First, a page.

By: Casey Sudzina, @CaseySudzina
We have heard all the back and forth buzz about the now LA Rams moving to LA from St. Louis. Finally, the team has moved and they are currently playing in USC’s Coliseum while they await the building of their new stadium. The new multibillion-dollar stadium, $2.6 billion to be exact, is going to be state of the art, and it is estimated to be finished in 3-4 years, by the 2019 season. The LA citizen tax dollars are partially paying for the new stadium, and the community supports it. The organization seems to be optimistic about its future in Los Angeles, and they could have a really good thing going.
BUT WAIT… what if they were not the only football team in Los Angeles?
Another team could certainly throw a wrench into things, especially if that team already has a semi-local fan base in California. What team could that be you ask? None other but the San Diego Chargers.
It is no secret the Chargers have been out of sorts as of recent, and their current stadium is very outdated. The owner, and the organization as a whole, needed to figure something out to keep the fan base happy, so they considered a new stadium. They are in need of a new state of the art stadium, and they proposed Measure C. Measure C is a $1.8 billion funding bill for their new stadium to be built in San Diego. The building of the stadium would cause a huge increase in taxes and more than $1 billion in bonds, so to no one’s surprise, it did not pass on the ballot.
It was put on the ballot this past week, and Chargers owner Dean Spanos explained it was shut down shortly after. The proposal needed a 2/3 support to pass, but it received far less than that.
As part of the NFL’s deal with the Rams moving to LA, the Chargers and the Raiders were both to be given the option to play in the new state of the art stadium. When I say state of the art, I am talking the world’s most expensive stadium, complete with a shopping center, hotels, and performance venue all built on 298 acres of land. The stadium will be the biggest in the NFL. The new stadium has already been a catalyst for new neighborhoods in the area. Now, it only makes sense that other teams can utilize this phenomenal space.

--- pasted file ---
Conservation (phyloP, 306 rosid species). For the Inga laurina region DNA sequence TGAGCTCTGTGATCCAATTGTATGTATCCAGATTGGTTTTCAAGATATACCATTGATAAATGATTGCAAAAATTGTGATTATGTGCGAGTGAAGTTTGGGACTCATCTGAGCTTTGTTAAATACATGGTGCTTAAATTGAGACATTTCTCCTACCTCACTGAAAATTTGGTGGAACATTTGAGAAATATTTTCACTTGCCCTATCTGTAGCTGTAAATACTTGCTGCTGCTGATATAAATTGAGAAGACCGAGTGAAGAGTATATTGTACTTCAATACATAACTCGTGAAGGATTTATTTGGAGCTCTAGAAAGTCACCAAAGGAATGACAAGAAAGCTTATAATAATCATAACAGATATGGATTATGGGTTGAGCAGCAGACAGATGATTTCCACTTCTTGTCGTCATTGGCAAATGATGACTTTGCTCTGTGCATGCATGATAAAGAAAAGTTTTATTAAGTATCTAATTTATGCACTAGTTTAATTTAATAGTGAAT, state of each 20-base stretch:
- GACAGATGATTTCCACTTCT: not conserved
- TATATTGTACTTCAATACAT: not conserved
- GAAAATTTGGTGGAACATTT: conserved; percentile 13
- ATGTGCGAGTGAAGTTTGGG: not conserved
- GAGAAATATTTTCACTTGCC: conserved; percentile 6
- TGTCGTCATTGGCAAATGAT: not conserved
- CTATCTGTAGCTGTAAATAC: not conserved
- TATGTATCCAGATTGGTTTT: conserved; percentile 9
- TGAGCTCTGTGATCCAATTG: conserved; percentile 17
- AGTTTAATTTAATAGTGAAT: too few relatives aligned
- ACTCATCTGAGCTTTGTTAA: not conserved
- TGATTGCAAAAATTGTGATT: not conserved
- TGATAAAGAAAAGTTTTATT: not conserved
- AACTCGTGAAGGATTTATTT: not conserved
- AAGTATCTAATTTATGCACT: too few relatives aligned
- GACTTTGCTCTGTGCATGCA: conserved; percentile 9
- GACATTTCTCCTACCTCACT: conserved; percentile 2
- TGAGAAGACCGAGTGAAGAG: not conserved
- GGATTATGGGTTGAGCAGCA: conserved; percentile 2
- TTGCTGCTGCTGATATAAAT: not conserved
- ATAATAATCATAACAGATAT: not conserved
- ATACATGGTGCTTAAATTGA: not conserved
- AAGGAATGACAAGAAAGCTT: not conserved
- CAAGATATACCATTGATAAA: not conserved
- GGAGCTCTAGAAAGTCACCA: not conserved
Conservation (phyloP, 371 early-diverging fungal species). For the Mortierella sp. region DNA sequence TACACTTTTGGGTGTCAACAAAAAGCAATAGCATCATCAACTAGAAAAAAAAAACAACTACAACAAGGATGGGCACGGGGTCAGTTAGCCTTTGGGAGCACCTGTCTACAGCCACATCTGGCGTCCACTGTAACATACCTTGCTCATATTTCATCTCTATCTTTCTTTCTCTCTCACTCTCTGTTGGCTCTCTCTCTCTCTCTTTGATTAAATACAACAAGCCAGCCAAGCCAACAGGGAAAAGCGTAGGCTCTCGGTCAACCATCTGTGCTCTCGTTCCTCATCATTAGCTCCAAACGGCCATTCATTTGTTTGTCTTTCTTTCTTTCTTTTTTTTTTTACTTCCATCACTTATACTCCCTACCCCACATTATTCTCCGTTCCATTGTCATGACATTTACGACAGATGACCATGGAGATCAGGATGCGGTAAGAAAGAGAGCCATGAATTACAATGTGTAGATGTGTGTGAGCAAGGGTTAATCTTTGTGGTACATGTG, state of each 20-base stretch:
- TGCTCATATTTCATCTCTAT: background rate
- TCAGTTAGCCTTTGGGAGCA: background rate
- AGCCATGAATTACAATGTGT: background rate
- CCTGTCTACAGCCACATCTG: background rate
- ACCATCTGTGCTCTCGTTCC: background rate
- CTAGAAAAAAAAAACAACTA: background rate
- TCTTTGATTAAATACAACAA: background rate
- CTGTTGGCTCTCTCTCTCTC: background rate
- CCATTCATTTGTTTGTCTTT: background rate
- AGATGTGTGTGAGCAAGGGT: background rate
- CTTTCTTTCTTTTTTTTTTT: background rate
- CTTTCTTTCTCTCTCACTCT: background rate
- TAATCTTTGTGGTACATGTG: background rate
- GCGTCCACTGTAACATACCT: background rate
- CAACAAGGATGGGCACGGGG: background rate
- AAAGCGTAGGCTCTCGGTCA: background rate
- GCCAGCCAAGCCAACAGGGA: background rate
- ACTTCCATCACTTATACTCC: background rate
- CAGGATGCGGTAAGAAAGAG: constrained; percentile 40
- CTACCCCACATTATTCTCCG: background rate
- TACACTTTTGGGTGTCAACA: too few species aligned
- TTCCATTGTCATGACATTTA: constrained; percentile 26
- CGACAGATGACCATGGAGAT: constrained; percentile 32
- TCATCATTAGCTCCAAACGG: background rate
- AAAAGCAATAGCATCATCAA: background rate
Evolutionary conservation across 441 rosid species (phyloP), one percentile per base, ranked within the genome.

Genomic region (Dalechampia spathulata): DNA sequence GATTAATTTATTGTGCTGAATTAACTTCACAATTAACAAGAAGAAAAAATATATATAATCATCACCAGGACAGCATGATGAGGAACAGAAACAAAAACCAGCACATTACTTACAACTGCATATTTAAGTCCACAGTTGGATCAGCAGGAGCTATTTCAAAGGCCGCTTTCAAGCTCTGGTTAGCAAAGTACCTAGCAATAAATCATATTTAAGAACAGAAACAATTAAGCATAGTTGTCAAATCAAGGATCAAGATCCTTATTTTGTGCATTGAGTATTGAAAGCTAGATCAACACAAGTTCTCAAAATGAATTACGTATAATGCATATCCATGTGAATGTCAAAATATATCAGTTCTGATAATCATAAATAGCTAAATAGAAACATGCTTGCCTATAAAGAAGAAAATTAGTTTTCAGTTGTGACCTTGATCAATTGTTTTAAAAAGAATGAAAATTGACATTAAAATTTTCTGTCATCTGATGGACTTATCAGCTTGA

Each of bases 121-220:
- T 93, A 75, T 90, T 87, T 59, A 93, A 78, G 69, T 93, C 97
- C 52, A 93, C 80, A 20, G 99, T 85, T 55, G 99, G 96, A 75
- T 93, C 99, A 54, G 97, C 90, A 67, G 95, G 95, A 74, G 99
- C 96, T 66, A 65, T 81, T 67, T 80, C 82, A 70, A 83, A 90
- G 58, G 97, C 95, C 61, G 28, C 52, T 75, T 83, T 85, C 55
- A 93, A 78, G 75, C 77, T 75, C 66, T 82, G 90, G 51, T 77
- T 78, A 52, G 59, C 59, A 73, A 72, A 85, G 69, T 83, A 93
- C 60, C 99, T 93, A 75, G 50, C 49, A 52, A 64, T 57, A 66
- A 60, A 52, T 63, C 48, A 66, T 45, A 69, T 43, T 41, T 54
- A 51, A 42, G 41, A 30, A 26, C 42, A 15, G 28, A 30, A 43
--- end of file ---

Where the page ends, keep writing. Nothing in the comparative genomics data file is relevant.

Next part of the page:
The Chargers wanted to try to stay in San Diego, but it looks like the move to LA is becoming very realistic. If the Chargers make the move next year, they will play at the L.A. Coliseum until the stadium is finished as well. The coliseum was built in 1923[PYCC1] , and the Rams are already having issues with outdated concessions and restrooms, so this could become a large issue. The city may have to put some money into the coliseum if this is to be the case. Sounds like USC will luck out a little with this deal, not to mention the money the university is probably already raking in from sharing their stadium. Once the teams are both in the new stadium, there is a territory-sharing clause. The LA Rams are based in Ventura County, and the new team will be based out of Orange County, an agreement that has been previously spoken about between the Rams, the Chargers, and the NFL.
Spanos has explained it is too early to give an answer as to what is next for the Chargers, but many reports have speculated LA is the best future option. Spanos explains they need time to weigh their options, and a decision will be released after the 2016 season. However, in the deal with the NFL about the stadium sharing, the contract gives the Chargers until January 15, 2016 to make a decision as to whether they want in on the stadium sharing. After that, the option is offered to the Raiders.
If I were a betting woman, I would put money that we will hear of a decision relatively soon and definitely before that January date. It will be exciting to see how the Chargers respond to this moving forward. More importantly, it will be extremely exciting to see how the city of LA responds to being a shared fan base and how the two teams compete for fans with one another.